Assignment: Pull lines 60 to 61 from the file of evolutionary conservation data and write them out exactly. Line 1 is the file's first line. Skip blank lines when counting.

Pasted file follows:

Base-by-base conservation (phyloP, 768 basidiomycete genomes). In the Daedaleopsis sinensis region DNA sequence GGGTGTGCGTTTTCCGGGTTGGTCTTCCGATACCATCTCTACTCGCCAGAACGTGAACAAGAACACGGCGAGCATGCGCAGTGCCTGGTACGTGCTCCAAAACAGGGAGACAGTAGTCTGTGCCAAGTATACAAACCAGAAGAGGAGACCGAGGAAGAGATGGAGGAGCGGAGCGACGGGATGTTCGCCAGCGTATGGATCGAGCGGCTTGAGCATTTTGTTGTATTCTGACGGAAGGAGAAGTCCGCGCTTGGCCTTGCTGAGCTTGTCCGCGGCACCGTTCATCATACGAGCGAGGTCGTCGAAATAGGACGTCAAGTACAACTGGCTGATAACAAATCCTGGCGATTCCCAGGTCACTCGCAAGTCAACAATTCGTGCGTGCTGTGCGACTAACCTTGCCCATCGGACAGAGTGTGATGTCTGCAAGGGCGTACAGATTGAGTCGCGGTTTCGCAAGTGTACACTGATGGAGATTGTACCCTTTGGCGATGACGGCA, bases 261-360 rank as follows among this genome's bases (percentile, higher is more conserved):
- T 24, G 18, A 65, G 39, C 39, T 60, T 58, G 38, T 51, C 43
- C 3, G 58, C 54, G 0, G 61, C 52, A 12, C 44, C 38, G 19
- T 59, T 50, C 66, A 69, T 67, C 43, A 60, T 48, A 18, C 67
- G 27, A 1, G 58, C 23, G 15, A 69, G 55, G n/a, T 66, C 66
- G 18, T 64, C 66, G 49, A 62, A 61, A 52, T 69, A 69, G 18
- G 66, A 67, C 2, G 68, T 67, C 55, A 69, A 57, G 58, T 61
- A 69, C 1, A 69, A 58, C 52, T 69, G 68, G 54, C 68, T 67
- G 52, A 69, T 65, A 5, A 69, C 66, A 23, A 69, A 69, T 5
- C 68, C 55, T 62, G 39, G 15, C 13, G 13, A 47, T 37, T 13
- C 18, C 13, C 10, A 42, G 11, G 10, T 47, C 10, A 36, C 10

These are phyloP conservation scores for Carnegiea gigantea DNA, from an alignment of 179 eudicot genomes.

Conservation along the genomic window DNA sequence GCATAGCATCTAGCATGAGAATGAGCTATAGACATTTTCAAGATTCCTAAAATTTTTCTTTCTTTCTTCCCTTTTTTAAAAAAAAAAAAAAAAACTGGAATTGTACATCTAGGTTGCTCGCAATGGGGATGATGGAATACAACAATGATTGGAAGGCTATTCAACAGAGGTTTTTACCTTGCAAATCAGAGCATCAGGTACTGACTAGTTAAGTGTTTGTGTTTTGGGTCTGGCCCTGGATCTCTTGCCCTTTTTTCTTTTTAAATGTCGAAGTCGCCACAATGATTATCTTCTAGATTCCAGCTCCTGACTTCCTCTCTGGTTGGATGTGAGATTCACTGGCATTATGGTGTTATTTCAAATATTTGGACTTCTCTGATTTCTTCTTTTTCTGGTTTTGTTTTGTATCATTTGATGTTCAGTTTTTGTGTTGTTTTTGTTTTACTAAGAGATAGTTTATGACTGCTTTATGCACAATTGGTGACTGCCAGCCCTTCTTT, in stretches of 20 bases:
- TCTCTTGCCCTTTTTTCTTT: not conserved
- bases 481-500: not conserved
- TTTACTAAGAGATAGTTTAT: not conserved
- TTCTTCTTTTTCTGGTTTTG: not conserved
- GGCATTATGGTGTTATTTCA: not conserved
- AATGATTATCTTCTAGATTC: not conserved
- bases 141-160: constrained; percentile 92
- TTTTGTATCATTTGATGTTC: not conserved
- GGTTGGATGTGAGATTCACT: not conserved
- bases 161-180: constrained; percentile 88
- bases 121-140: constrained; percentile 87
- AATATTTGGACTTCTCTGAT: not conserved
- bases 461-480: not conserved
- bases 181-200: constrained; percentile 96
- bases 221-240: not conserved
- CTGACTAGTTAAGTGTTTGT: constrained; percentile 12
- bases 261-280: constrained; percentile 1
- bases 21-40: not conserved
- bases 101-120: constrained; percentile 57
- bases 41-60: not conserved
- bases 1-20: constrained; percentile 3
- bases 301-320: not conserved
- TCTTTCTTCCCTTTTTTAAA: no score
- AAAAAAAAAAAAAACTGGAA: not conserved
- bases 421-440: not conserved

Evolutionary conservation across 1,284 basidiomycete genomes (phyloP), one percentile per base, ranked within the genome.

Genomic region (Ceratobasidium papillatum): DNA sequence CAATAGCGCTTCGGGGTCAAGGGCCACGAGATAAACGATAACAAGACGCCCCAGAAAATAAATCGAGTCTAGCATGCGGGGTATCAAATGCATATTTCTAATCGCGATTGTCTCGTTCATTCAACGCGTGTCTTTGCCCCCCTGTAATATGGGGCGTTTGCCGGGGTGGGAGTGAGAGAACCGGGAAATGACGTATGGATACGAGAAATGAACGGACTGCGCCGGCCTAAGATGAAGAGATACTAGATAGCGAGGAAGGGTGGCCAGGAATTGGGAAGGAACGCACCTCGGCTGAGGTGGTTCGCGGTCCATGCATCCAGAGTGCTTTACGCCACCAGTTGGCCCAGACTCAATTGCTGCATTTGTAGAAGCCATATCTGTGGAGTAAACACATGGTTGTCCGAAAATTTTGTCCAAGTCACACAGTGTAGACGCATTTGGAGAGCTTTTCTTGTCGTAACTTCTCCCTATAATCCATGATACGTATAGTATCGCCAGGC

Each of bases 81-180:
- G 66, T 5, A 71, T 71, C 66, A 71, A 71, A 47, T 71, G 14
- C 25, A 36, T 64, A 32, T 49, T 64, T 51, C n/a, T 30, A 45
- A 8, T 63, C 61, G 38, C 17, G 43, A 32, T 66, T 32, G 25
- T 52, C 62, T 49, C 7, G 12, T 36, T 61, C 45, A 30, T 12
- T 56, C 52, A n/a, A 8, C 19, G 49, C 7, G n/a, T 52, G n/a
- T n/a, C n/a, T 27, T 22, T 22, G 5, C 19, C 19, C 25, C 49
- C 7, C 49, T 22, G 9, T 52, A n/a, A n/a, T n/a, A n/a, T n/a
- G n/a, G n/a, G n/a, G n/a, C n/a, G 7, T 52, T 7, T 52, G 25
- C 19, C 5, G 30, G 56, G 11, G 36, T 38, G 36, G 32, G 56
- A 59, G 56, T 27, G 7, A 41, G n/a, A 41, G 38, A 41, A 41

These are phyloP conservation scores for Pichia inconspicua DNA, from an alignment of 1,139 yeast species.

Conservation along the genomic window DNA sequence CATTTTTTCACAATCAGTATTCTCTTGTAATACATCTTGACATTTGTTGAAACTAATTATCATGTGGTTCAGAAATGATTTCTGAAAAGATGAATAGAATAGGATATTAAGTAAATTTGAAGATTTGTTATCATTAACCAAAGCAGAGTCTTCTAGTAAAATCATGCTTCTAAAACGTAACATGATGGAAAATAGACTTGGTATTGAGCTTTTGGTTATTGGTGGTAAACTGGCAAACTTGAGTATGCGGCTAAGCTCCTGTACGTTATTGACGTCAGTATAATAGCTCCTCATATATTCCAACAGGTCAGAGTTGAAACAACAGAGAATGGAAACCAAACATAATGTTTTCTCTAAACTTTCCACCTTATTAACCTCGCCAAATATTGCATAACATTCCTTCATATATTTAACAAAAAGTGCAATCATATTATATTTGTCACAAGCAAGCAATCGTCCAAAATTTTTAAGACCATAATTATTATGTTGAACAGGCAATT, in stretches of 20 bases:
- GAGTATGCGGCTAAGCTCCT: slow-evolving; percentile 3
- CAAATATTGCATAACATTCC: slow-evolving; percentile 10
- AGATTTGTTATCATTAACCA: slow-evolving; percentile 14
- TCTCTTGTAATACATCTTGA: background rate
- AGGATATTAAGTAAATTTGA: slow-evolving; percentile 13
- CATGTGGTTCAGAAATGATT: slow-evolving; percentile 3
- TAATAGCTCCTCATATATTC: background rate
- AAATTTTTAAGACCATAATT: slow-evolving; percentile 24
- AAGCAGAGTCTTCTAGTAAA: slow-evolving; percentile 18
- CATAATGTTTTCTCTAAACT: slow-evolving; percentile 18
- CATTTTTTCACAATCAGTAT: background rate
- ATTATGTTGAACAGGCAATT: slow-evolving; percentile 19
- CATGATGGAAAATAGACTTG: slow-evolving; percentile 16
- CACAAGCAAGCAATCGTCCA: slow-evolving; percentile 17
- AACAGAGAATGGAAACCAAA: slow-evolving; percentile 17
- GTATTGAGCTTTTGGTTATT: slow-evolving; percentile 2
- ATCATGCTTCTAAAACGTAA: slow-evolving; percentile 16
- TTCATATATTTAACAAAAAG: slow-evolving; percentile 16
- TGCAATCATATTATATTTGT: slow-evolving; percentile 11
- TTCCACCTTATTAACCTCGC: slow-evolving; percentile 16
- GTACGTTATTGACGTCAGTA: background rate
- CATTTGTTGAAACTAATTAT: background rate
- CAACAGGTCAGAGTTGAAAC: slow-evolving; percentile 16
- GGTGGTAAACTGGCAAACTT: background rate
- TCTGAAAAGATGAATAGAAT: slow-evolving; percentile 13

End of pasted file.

- TAATAGCTCCTCATATATTC: background rate
- AAATTTTTAAGACCATAATT: slow-evolving; percentile 24